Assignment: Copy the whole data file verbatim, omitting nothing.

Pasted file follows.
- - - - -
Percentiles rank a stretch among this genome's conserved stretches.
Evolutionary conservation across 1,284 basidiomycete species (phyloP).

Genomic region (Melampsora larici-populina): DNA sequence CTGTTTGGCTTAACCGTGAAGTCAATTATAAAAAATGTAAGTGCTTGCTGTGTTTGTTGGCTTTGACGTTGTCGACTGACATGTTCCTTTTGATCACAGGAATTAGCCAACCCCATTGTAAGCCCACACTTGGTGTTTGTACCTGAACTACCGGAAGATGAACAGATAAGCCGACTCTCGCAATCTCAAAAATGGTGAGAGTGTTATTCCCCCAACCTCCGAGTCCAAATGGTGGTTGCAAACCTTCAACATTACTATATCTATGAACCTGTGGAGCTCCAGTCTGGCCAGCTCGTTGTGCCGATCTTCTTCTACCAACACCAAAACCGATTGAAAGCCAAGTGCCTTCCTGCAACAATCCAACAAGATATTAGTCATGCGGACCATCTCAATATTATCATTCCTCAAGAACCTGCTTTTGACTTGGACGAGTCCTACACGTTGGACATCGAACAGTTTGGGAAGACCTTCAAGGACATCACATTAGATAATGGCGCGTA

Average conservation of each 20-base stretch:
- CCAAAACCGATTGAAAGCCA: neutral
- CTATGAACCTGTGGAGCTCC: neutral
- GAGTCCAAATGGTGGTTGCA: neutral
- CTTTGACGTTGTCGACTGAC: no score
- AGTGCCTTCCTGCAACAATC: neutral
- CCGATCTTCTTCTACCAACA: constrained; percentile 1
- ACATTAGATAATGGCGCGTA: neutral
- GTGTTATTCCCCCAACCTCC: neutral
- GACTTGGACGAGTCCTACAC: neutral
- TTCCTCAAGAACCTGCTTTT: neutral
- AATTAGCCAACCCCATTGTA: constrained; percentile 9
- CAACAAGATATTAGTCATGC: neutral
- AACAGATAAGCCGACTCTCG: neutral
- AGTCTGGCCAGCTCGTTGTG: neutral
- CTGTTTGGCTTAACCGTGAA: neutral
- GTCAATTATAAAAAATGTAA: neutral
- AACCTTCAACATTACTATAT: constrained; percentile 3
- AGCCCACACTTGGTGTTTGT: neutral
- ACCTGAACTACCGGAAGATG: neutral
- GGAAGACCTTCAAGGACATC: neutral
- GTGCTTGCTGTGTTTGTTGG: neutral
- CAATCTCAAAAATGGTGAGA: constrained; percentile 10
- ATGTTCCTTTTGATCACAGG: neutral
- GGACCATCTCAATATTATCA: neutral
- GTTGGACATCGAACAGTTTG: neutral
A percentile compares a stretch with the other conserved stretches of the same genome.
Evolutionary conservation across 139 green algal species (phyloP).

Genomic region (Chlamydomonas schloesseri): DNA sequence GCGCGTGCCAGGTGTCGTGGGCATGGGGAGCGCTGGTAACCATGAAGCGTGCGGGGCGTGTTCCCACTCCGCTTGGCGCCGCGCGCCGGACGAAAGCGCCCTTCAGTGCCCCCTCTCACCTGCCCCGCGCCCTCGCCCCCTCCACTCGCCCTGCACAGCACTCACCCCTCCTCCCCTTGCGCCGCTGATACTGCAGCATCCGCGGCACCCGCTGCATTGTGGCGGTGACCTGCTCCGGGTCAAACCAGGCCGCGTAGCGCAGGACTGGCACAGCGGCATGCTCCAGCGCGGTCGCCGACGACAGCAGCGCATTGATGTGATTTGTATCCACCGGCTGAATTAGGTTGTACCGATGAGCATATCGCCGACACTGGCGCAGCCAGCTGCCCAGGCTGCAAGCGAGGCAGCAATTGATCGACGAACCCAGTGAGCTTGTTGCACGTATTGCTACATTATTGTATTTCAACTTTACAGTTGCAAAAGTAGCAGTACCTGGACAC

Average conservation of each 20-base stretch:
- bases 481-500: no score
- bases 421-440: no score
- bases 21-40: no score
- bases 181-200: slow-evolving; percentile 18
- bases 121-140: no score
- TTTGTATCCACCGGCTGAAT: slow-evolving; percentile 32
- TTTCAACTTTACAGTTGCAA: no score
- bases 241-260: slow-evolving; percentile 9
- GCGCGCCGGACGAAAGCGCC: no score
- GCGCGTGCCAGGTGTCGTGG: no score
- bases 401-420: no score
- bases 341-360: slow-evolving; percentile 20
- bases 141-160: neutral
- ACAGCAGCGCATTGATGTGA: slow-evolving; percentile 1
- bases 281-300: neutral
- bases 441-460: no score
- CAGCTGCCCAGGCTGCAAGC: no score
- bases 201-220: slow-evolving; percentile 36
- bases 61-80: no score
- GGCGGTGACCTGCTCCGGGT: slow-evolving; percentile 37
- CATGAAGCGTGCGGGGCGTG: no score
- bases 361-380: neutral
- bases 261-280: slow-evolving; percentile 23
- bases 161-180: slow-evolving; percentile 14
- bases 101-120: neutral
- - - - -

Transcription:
Percentiles rank a stretch among this genome's conserved stretches.
Evolutionary conservation across 1,284 basidiomycete species (phyloP).

Genomic region (Melampsora larici-populina): DNA sequence CTGTTTGGCTTAACCGTGAAGTCAATTATAAAAAATGTAAGTGCTTGCTGTGTTTGTTGGCTTTGACGTTGTCGACTGACATGTTCCTTTTGATCACAGGAATTAGCCAACCCCATTGTAAGCCCACACTTGGTGTTTGTACCTGAACTACCGGAAGATGAACAGATAAGCCGACTCTCGCAATCTCAAAAATGGTGAGAGTGTTATTCCCCCAACCTCCGAGTCCAAATGGTGGTTGCAAACCTTCAACATTACTATATCTATGAACCTGTGGAGCTCCAGTCTGGCCAGCTCGTTGTGCCGATCTTCTTCTACCAACACCAAAACCGATTGAAAGCCAAGTGCCTTCCTGCAACAATCCAACAAGATATTAGTCATGCGGACCATCTCAATATTATCATTCCTCAAGAACCTGCTTTTGACTTGGACGAGTCCTACACGTTGGACATCGAACAGTTTGGGAAGACCTTCAAGGACATCACATTAGATAATGGCGCGTA

Average conservation of each 20-base stretch:
- CCAAAACCGATTGAAAGCCA: neutral
- CTATGAACCTGTGGAGCTCC: neutral
- GAGTCCAAATGGTGGTTGCA: neutral
- CTTTGACGTTGTCGACTGAC: no score
- AGTGCCTTCCTGCAACAATC: neutral
- CCGATCTTCTTCTACCAACA: constrained; percentile 1
- ACATTAGATAATGGCGCGTA: neutral
- GTGTTATTCCCCCAACCTCC: neutral
- GACTTGGACGAGTCCTACAC: neutral
- TTCCTCAAGAACCTGCTTTT: neutral
- AATTAGCCAACCCCATTGTA: constrained; percentile 9
- CAACAAGATATTAGTCATGC: neutral
- AACAGATAAGCCGACTCTCG: neutral
- AGTCTGGCCAGCTCGTTGTG: neutral
- CTGTTTGGCTTAACCGTGAA: neutral
- GTCAATTATAAAAAATGTAA: neutral
- AACCTTCAACATTACTATAT: constrained; percentile 3
- AGCCCACACTTGGTGTTTGT: neutral
- ACCTGAACTACCGGAAGATG: neutral
- GGAAGACCTTCAAGGACATC: neutral
- GTGCTTGCTGTGTTTGTTGG: neutral
- CAATCTCAAAAATGGTGAGA: constrained; percentile 10
- ATGTTCCTTTTGATCACAGG: neutral
- GGACCATCTCAATATTATCA: neutral
- GTTGGACATCGAACAGTTTG: neutral
A percentile compares a stretch with the other conserved stretches of the same genome.
Evolutionary conservation across 139 green algal species (phyloP).

Genomic region (Chlamydomonas schloesseri): DNA sequence GCGCGTGCCAGGTGTCGTGGGCATGGGGAGCGCTGGTAACCATGAAGCGTGCGGGGCGTGTTCCCACTCCGCTTGGCGCCGCGCGCCGGACGAAAGCGCCCTTCAGTGCCCCCTCTCACCTGCCCCGCGCCCTCGCCCCCTCCACTCGCCCTGCACAGCACTCACCCCTCCTCCCCTTGCGCCGCTGATACTGCAGCATCCGCGGCACCCGCTGCATTGTGGCGGTGACCTGCTCCGGGTCAAACCAGGCCGCGTAGCGCAGGACTGGCACAGCGGCATGCTCCAGCGCGGTCGCCGACGACAGCAGCGCATTGATGTGATTTGTATCCACCGGCTGAATTAGGTTGTACCGATGAGCATATCGCCGACACTGGCGCAGCCAGCTGCCCAGGCTGCAAGCGAGGCAGCAATTGATCGACGAACCCAGTGAGCTTGTTGCACGTATTGCTACATTATTGTATTTCAACTTTACAGTTGCAAAAGTAGCAGTACCTGGACAC

Average conservation of each 20-base stretch:
- bases 481-500: no score
- bases 421-440: no score
- bases 21-40: no score
- bases 181-200: slow-evolving; percentile 18
- bases 121-140: no score
- TTTGTATCCACCGGCTGAAT: slow-evolving; percentile 32
- TTTCAACTTTACAGTTGCAA: no score
- bases 241-260: slow-evolving; percentile 9
- GCGCGCCGGACGAAAGCGCC: no score
- GCGCGTGCCAGGTGTCGTGG: no score
- bases 401-420: no score
- bases 341-360: slow-evolving; percentile 20
- bases 141-160: neutral
- ACAGCAGCGCATTGATGTGA: slow-evolving; percentile 1
- bases 281-300: neutral
- bases 441-460: no score
- CAGCTGCCCAGGCTGCAAGC: no score
- bases 201-220: slow-evolving; percentile 36
- bases 61-80: no score
- GGCGGTGACCTGCTCCGGGT: slow-evolving; percentile 37
- CATGAAGCGTGCGGGGCGTG: no score
- bases 361-380: neutral
- bases 261-280: slow-evolving; percentile 23
- bases 161-180: slow-evolving; percentile 14
- bases 101-120: neutral